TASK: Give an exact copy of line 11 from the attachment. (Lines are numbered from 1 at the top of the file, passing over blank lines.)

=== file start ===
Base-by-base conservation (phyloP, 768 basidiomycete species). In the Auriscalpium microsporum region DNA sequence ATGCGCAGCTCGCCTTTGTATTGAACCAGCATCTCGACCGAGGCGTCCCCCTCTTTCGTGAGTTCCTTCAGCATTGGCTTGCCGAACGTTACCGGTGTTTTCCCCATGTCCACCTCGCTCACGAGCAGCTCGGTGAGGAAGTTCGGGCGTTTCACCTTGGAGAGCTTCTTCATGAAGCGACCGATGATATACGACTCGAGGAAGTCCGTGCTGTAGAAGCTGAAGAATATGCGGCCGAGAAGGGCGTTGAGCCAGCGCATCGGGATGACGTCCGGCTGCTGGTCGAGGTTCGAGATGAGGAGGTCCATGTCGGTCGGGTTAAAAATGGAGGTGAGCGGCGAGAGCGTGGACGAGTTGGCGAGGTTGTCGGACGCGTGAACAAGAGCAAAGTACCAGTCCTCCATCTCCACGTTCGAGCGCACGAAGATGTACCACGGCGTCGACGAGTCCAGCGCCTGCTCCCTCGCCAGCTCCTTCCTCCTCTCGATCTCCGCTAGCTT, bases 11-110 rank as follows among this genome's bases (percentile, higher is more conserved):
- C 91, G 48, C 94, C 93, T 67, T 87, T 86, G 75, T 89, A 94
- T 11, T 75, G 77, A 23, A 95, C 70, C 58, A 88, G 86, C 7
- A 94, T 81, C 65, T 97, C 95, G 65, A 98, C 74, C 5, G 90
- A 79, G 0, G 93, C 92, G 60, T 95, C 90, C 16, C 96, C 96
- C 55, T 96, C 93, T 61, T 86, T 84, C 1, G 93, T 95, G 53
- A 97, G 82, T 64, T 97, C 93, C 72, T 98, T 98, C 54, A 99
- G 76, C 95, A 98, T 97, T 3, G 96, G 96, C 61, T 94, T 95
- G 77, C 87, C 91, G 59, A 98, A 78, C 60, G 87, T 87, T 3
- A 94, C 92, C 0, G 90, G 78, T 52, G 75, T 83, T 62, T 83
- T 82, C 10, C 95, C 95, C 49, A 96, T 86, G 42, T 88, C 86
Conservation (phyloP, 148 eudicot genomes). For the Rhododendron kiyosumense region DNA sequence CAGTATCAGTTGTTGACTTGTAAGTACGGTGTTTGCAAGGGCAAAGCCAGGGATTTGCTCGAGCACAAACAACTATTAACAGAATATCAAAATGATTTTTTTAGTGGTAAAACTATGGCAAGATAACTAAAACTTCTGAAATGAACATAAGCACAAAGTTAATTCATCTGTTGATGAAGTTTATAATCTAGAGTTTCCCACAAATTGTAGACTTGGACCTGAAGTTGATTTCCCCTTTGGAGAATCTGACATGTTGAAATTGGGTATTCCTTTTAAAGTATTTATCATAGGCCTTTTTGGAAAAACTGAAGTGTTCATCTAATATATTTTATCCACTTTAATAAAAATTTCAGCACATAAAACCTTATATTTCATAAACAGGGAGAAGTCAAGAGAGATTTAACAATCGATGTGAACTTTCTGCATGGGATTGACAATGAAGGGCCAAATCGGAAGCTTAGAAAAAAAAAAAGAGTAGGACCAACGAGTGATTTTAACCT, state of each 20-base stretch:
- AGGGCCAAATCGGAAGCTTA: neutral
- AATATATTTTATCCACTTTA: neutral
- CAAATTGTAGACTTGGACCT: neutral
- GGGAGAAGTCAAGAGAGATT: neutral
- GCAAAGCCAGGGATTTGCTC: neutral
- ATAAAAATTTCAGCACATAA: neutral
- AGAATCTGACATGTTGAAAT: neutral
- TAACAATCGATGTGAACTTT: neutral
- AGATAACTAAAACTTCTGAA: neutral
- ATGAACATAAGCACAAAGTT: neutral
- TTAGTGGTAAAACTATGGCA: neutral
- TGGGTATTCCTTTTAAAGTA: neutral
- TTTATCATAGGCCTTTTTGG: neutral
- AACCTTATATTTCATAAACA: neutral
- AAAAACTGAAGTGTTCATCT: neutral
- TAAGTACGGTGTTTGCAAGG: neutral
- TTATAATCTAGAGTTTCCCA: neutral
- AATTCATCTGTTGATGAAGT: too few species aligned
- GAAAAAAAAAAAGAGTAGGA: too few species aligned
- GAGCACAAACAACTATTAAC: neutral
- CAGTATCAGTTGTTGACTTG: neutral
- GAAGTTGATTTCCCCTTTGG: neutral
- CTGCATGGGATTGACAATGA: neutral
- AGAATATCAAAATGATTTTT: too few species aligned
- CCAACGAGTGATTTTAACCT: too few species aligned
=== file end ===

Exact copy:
- T 82, C 10, C 95, C 95, C 49, A 96, T 86, G 42, T 88, C 86